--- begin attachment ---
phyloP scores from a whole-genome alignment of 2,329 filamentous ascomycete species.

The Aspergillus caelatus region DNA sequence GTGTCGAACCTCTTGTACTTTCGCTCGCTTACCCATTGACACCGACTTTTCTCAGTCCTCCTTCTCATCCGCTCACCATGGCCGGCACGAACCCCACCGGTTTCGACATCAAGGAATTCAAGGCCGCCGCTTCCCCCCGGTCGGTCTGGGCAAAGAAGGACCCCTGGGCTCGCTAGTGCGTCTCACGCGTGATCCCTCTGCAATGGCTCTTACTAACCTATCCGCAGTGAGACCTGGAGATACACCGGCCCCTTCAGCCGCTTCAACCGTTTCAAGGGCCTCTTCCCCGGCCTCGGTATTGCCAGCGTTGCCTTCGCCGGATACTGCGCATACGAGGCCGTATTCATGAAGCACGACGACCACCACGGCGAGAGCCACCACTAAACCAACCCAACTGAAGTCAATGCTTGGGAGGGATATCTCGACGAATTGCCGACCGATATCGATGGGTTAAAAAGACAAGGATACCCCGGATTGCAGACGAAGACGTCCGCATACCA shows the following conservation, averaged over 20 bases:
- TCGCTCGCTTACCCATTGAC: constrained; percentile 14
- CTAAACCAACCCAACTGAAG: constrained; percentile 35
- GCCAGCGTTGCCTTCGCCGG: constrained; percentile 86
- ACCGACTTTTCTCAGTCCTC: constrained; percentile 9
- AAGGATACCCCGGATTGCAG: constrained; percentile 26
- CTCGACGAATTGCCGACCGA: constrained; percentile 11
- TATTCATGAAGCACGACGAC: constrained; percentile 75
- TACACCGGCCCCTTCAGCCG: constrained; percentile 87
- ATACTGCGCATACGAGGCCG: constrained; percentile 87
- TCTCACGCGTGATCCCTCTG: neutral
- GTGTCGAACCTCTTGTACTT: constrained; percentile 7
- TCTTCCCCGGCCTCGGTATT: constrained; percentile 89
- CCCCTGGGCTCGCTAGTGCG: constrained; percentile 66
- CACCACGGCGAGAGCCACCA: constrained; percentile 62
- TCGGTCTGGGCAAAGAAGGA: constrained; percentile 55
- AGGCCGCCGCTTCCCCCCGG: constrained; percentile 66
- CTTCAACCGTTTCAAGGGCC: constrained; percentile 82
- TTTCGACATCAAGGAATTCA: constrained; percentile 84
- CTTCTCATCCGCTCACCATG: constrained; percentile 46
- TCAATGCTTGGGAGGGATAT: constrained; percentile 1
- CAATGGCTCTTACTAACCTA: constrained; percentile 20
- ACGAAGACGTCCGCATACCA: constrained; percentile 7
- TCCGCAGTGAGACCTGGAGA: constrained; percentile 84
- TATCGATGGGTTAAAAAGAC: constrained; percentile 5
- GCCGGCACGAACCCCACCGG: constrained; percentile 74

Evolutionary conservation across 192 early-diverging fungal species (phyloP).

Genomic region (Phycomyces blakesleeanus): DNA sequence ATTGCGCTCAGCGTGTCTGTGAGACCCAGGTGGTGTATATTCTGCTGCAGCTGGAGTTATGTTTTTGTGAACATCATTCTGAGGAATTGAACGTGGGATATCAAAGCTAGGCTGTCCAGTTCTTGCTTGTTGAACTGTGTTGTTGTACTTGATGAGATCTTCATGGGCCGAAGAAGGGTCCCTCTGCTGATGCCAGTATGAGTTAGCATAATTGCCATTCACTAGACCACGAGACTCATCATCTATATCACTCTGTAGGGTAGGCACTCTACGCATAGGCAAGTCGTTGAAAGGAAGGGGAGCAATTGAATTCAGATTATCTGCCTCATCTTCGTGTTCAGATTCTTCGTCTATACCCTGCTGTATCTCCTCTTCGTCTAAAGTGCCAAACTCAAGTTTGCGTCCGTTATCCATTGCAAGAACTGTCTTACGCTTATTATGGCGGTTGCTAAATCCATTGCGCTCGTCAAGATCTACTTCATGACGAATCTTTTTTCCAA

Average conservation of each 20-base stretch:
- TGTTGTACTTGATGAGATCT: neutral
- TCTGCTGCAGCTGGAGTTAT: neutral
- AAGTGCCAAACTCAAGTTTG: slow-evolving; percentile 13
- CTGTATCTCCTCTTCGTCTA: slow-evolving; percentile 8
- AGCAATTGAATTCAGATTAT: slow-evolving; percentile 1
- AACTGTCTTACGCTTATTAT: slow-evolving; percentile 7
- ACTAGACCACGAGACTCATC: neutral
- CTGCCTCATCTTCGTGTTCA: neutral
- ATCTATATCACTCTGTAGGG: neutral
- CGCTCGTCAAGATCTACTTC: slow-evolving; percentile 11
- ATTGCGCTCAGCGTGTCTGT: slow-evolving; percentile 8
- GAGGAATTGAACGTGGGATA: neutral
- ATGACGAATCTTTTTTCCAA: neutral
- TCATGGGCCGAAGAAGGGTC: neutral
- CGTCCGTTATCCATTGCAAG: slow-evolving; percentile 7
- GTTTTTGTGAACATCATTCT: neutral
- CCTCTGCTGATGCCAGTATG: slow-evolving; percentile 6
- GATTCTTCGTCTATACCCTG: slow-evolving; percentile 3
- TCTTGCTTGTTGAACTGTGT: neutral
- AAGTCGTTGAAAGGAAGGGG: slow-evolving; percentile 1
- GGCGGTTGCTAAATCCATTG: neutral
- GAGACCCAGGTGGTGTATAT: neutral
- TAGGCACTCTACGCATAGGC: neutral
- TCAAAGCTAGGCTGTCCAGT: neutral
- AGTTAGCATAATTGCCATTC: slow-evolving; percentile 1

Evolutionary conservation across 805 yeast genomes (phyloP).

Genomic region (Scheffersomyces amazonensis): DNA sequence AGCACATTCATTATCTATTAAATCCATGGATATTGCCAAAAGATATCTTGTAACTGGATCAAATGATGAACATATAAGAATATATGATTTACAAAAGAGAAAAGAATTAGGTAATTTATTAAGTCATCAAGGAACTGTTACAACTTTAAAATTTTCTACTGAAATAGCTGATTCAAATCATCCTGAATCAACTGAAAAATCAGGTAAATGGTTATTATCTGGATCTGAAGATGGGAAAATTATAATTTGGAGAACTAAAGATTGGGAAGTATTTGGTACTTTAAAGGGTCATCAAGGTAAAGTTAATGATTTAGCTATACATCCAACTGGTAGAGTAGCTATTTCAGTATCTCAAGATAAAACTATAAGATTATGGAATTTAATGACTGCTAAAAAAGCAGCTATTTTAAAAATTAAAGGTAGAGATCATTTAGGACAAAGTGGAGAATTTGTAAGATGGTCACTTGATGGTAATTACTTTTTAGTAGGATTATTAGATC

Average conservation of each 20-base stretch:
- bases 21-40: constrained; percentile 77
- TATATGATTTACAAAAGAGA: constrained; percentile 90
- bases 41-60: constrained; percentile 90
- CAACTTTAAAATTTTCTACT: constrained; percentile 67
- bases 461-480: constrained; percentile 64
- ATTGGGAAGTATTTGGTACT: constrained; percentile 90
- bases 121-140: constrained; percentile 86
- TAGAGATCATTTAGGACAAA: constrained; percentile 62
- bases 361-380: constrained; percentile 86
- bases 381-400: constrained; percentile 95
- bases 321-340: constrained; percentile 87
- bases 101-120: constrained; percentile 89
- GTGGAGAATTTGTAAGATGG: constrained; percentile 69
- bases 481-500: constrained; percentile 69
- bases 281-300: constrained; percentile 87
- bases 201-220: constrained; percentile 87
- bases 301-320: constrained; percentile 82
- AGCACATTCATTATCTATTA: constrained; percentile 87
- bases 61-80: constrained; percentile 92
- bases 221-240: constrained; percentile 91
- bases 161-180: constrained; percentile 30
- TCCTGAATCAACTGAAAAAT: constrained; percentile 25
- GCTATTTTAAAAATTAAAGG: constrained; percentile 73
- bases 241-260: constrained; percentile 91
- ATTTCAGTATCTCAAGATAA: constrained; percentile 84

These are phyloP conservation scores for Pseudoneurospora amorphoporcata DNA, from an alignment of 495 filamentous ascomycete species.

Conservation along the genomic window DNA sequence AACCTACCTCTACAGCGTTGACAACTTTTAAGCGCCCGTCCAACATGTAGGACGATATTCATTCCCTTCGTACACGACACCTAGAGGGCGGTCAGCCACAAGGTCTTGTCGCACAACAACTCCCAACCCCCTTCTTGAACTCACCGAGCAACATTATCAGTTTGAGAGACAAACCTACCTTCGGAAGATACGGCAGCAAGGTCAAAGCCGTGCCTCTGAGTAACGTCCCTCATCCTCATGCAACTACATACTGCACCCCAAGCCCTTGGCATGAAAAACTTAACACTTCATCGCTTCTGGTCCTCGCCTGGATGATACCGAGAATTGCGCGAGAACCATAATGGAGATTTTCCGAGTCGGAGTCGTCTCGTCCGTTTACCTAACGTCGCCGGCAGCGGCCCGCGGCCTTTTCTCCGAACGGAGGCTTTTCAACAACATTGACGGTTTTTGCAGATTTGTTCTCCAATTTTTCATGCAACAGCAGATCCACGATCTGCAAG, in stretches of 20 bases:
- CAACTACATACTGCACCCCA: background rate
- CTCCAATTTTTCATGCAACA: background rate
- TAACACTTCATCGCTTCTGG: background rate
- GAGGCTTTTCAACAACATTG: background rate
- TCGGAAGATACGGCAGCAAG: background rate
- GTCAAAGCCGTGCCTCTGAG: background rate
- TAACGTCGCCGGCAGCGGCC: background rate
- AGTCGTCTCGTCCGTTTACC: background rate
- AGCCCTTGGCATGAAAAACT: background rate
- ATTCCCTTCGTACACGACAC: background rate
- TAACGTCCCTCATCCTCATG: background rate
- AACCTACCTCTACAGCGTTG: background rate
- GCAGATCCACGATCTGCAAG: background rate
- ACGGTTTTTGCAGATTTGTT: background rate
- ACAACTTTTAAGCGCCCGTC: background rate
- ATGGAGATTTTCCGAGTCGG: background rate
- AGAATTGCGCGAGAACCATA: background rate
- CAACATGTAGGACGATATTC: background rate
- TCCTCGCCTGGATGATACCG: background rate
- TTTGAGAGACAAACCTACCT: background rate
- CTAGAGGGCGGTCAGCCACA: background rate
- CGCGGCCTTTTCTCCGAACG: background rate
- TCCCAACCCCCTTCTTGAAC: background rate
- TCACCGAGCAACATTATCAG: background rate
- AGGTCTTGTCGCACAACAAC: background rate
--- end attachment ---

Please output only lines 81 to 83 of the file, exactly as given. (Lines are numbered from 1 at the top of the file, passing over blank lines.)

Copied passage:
- GCTATTTTAAAAATTAAAGG: constrained; percentile 73
- bases 241-260: constrained; percentile 91
- ATTTCAGTATCTCAAGATAA: constrained; percentile 84